The preeminent complaint I hear from anyone visiting from the old country is that nothing tastes the way it ought to, especially vegetables. Having lived on both continents, it is not an unwarranted complaint. One of the first things I do every time I fly back to Romania, especially if vegetables are in season, is go to the local farmer’s market, buy a handful of farm-grown tomatoes, some feta cheese, and have myself a one-person picnic on one of the rusty iron tables they provide for their customers.
I realize that part of it has to do with the nostalgia of it since this was something I used to do with my grandfather and little brothers some two decades ago when we first started going back to Romania, but the flavor profile of homegrown vegetables is undeniably different than that of industrialized farming.
It’s not that flavorful vegetables don’t exist in America, but you’d have to take out a second mortgage on your house to buy three tomatoes, half an organic chicken, and a handful of carrots. To paraphrase a young man trying to sell me apples for five dollars each at a local farmer’s market, ‘organic ain’t cheap.’
For the most part, people make do with rubbery tomatoes and flavorless carrots, rather than shell out their retirement savings for some vegetables, or bypass vegetables altogether for highly processed foodstuffs colored and made to look like tasty peas, carrots, and broccoli.
There is always an alternative if you are not willing to pay the price for the real thing, and that’s the thought that kept making its way to the forefront of my mind as I was heaping pepper and salt on a tomato that was less than savory to the taste recently.
Today’s generation doesn’t have the true manifestation of the power of God or the gifts of the Holy Spirit not because they do not exist. They do not have these things because they are unwilling to pay the cost to attain them. They find alternatives to true power because the alternatives are less costly to the flesh, less time consuming, and less exacting.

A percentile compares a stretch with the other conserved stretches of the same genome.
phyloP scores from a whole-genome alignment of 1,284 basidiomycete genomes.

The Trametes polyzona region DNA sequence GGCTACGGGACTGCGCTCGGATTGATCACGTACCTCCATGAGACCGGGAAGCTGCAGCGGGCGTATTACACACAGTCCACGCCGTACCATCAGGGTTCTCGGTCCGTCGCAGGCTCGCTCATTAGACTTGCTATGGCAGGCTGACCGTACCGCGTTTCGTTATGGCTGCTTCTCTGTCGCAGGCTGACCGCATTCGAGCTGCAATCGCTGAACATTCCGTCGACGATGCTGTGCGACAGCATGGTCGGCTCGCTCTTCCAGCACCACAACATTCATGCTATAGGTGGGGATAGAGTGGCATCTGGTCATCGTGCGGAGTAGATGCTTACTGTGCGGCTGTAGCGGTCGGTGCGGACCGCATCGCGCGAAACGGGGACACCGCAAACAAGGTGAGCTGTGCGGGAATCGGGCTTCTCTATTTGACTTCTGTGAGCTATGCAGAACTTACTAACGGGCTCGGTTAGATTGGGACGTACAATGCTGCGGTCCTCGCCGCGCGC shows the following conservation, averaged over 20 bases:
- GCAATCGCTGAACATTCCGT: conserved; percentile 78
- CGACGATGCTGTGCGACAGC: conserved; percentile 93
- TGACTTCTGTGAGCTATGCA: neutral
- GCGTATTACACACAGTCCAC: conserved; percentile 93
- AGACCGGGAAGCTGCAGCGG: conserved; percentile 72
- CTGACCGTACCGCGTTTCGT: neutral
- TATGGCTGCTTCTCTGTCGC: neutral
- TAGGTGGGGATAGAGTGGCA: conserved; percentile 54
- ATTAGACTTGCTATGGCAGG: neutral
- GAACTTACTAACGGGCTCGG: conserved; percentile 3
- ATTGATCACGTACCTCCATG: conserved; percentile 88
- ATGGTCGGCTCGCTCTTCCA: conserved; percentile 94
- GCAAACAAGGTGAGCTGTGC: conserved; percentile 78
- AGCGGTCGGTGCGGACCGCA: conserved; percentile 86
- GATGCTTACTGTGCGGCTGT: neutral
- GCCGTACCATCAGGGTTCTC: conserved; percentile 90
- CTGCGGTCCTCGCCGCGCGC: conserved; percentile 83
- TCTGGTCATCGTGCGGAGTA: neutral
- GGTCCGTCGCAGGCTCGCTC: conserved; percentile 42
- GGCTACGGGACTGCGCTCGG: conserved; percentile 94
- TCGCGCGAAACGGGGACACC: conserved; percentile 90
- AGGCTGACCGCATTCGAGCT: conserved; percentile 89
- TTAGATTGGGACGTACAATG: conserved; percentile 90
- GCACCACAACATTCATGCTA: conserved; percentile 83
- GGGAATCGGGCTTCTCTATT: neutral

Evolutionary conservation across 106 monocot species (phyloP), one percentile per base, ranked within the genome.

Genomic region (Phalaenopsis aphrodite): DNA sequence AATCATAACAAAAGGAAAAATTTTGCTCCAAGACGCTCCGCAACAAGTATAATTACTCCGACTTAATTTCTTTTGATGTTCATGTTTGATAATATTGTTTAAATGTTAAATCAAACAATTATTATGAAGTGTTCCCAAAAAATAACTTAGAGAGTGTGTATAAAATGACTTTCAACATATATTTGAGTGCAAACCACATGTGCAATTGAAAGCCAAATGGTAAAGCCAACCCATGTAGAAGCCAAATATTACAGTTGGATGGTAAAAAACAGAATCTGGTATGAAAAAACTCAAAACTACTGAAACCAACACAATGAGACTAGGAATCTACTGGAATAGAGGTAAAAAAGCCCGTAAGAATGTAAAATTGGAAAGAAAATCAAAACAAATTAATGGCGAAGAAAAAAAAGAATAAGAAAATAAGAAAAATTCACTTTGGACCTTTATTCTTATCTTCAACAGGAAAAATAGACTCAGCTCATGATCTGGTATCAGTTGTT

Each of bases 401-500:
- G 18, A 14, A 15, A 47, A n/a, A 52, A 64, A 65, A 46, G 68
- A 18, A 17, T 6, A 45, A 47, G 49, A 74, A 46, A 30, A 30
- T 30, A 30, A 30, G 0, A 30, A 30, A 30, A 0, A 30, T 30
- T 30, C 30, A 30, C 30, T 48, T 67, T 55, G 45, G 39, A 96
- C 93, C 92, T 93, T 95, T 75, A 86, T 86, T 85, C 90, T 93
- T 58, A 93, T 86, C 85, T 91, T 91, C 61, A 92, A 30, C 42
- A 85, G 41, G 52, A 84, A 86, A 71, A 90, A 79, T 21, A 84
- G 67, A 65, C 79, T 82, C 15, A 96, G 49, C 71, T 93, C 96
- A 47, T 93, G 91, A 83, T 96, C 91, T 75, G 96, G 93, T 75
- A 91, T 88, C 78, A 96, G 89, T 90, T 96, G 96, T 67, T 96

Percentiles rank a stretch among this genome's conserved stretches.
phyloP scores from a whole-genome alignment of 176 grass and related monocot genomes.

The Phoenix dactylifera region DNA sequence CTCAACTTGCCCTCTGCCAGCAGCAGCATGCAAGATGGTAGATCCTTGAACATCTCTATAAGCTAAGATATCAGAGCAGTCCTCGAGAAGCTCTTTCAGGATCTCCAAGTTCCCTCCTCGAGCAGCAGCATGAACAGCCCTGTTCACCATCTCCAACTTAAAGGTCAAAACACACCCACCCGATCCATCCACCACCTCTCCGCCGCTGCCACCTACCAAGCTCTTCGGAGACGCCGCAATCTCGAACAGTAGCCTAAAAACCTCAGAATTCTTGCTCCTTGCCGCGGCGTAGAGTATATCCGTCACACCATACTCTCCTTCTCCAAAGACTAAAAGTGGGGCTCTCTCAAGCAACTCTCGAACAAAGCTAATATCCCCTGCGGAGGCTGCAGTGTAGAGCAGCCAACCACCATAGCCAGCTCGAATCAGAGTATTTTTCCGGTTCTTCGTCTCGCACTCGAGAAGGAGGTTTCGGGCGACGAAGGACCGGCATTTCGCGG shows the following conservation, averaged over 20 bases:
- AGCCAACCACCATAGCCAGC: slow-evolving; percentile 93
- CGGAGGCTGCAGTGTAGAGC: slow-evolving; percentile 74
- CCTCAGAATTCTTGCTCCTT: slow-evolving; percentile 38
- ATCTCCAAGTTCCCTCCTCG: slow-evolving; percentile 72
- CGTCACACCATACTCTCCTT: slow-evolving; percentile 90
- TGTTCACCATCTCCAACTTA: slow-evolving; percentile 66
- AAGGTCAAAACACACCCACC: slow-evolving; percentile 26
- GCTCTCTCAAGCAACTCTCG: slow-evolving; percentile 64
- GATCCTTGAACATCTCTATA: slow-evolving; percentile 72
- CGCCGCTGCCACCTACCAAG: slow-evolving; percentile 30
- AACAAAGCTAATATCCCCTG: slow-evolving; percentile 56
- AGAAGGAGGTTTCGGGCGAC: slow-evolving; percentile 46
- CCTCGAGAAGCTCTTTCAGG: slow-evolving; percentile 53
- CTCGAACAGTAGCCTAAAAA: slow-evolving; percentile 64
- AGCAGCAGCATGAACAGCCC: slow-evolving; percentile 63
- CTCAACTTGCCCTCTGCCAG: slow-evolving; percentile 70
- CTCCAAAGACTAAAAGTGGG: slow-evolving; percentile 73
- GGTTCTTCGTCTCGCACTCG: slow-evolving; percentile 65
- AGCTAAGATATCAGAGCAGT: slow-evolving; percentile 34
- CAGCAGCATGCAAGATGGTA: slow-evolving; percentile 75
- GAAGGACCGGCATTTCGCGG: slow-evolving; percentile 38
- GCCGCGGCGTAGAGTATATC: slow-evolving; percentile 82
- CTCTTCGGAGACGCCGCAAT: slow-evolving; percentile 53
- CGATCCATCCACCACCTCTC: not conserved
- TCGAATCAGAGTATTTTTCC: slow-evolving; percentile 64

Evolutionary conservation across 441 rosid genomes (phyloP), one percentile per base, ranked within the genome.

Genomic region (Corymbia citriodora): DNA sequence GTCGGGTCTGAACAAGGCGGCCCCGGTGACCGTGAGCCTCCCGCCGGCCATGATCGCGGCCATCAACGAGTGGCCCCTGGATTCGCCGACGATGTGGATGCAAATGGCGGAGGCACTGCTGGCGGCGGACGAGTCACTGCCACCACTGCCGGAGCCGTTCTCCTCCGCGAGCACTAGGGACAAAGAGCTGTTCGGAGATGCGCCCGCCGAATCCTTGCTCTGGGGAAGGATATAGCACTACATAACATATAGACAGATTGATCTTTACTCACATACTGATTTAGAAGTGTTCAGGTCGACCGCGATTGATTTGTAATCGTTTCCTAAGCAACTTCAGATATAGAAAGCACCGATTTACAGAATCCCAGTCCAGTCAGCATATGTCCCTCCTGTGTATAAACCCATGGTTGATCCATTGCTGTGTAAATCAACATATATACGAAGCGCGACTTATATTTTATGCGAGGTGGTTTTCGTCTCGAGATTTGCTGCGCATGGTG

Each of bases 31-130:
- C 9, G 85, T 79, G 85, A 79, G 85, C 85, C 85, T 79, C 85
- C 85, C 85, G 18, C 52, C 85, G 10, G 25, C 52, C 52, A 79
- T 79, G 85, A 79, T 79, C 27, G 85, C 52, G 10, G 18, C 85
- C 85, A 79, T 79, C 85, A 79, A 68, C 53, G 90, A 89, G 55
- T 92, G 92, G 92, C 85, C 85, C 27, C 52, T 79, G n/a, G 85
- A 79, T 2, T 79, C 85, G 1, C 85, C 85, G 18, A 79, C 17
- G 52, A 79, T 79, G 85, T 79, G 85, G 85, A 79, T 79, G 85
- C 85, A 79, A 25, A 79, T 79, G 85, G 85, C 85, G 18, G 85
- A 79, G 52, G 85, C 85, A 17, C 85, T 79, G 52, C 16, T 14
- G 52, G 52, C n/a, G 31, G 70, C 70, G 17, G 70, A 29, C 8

They are willing to make do with half measures, they are willing to feign satisfaction with some emotional exaltation, or a tingly feeling once in a while, but as far as pressing in, going deeper, surrendering more that more might be attained, the answer is always a firm no.
Deep down they understand that what they’ve settled for is not anywhere as good as the real thing, but in their minds, it’s better than nothing.
If my dissatisfaction with tasteless tomatoes becomes unbearable, I know I can put in the time, and build some raised beds, plant my own tomatoes, tend to them, and watch them grow, and when they are ripe eat them off the vine, but I’m not quite there yet. I’m still okay with using condiments to mask the lack of taste, and until I’m no longer okay with it, I will not put forth the effort necessary to change the dynamic.
The same goes for spiritual fullness, or the lack thereof. Until the lack of the presence and power of God become unbearable, men will do nothing to remedy it. As long as they can mask the absence of true power with exuberance, excessive animation, shaking, dancing, crawling, or jiggling, they will.
It is when that moment of desperation is reached and surpassed that all pretense is set aside, and we surrender, humble ourselves, and cry out for a true move of God, not for a day, not for a month, not for a season, but until it is made manifest.
If you are fed up with the unsavory, with the tasteless, the powerless, the visionless, it’s up to you to do what it takes to acquire the real. Substitutes will not suffice, and this is a truth more and more are waking up to every day.
With love in Christ,
Michael Boldea Jr.